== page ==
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|Emory Vaccine Centers gets $7 million boost for HIV fight|
|Written by Ryan Watkins|
|Wednesday, 11 July 2012 16:03|
Emory University will receive some $7 million as part of a seven-year project created by the National Institutes of Health with the goal of finding a vaccine against HIV and AIDS, the university announced today.
The Centers for HIV/AIDS Vaccine Immunology & Immunogen Discovery (CHAVI-ID) will be led by the Scripps Research Institute and Duke University but doctors and scientists from Emory, the Rockefeller University/Howard Hughes Medical Institute and the Ragon Institute will contribute to the project.
“Despite the development of lifesaving drugs, the HIV/AIDS epidemic still remains a tremendous challenge, with 34 million infected individuals throughout the world. Our greatest hope for stopping this disease remains an effective vaccine,” said Rafi Ahmed, PhD, director of the Emory Vaccine Center and a Georgia Research Alliance Eminent Scholar.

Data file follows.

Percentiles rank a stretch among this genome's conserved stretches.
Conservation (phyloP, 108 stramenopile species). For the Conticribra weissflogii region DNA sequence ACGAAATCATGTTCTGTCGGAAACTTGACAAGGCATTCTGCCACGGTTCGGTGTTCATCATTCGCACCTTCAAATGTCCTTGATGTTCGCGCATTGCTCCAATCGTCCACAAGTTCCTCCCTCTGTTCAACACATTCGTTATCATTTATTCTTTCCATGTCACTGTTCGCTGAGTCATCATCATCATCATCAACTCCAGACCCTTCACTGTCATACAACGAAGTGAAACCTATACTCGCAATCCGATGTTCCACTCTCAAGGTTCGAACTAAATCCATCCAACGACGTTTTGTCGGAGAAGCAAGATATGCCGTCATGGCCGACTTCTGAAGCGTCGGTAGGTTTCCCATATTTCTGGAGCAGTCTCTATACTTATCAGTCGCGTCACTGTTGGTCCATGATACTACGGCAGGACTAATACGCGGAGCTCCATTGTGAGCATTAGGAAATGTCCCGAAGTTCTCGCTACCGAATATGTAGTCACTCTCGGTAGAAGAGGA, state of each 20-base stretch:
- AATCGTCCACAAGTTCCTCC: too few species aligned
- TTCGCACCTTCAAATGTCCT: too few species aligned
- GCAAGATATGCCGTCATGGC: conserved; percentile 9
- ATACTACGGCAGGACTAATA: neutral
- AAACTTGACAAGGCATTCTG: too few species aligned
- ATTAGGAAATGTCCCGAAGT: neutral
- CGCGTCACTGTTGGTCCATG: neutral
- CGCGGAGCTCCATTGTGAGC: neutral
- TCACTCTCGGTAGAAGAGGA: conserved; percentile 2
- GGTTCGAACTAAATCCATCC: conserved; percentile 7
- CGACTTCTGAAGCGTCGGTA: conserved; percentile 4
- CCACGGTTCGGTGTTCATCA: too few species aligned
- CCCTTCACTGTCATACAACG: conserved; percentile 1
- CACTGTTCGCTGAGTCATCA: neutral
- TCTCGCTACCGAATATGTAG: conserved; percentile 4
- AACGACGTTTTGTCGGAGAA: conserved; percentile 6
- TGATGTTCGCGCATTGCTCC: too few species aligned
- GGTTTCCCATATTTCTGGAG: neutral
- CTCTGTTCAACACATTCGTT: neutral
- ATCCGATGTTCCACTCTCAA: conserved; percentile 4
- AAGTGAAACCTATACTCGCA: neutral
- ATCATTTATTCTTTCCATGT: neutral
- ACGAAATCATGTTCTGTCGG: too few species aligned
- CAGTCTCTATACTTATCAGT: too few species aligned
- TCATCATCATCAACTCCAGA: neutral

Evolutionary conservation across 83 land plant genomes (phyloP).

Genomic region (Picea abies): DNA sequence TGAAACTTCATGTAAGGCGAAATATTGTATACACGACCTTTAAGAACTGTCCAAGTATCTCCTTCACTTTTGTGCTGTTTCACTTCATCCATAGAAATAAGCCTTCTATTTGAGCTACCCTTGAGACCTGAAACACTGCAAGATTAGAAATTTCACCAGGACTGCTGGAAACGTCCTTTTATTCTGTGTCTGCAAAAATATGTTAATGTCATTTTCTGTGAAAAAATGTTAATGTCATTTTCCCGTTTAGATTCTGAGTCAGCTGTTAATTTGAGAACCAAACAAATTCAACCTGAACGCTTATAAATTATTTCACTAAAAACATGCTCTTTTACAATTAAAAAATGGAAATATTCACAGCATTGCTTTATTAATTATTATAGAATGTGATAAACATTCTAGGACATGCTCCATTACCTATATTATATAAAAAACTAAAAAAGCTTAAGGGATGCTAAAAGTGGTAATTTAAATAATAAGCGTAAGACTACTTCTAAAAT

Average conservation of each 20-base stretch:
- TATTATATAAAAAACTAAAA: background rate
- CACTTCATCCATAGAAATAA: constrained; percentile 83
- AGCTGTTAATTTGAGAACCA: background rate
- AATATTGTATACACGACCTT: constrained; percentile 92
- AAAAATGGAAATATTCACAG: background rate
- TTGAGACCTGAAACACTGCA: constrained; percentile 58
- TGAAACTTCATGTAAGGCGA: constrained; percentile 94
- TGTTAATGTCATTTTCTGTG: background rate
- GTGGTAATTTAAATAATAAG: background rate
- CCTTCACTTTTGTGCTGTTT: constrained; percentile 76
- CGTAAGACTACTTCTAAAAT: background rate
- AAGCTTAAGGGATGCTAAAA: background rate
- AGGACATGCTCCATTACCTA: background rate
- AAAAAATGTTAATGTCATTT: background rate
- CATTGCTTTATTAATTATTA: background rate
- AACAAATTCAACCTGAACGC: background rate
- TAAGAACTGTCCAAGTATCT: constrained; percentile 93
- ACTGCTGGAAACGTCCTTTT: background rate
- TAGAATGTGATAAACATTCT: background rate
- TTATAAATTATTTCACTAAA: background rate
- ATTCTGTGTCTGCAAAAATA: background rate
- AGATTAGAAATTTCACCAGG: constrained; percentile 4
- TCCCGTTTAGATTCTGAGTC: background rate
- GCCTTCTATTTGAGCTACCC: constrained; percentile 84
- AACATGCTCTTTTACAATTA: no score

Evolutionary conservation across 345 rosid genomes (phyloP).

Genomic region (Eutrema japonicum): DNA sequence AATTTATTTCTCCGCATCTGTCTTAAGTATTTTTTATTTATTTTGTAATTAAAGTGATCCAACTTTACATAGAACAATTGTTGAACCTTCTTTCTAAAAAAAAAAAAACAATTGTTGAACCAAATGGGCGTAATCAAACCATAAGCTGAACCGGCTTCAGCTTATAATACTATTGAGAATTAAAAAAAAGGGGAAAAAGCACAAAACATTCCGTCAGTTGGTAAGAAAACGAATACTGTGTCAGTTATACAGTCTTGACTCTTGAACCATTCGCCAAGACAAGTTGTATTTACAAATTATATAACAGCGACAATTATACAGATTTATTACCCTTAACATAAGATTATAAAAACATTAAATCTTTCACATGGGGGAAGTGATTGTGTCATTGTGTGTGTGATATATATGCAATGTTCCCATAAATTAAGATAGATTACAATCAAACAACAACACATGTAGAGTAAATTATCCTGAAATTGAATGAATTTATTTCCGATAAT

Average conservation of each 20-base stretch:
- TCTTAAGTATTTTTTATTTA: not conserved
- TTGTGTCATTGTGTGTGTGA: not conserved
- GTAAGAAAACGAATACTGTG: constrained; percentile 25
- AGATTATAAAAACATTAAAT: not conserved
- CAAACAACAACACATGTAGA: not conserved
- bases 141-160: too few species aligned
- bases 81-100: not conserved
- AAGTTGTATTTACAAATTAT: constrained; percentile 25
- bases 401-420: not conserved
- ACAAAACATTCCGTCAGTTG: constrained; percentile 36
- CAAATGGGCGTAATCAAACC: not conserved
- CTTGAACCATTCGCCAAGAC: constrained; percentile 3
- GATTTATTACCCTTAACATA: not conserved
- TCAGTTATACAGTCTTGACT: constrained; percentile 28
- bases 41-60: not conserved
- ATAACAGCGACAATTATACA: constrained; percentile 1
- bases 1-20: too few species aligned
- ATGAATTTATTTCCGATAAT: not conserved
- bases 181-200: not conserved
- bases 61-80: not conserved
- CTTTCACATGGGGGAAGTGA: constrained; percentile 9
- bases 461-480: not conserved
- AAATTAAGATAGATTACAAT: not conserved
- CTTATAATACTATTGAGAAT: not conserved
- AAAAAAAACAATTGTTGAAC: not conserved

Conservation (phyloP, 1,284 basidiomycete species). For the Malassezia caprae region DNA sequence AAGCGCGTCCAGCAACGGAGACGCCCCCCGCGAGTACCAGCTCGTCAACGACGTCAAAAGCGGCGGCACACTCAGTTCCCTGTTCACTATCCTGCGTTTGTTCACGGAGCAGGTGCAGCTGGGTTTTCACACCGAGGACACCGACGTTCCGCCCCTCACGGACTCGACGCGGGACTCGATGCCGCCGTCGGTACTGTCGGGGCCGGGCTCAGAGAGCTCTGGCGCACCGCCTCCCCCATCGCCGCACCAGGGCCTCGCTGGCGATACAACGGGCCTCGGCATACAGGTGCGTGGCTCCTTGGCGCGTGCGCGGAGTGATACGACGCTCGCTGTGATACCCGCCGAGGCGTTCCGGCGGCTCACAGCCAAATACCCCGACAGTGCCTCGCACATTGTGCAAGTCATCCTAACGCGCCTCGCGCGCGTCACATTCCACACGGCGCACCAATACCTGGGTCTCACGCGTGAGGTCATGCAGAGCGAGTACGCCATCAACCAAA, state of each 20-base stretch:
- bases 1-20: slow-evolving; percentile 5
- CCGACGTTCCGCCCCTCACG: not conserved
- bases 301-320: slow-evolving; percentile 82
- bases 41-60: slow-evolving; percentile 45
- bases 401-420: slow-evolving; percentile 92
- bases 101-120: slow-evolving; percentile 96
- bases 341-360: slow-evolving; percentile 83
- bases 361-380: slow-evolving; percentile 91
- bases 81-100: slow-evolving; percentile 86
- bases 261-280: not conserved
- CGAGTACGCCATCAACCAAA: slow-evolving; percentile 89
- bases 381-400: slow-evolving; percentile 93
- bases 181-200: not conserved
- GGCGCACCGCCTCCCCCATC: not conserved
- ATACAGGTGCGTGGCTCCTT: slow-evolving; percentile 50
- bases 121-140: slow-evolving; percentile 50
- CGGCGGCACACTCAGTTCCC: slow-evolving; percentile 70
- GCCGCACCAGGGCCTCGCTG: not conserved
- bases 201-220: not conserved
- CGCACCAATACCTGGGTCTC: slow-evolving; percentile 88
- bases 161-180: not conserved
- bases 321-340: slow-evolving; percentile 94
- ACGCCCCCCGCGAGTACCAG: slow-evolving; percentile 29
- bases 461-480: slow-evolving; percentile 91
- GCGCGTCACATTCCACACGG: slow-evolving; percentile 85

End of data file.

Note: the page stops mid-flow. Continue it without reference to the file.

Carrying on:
“The intensive approach of CHAVI-ID will give us an excellent chance of accomplishing that.”
The goal of CHAVI-ID, Emory said, is “to accelerate HIV vaccine development by supporting multidisciplinary research into immune responses that prevent or contain HIV infection and by generating model vaccine components that can induce these protective immune responses.”
For more information, please visit http://www.whsc.emory.edu/home/about
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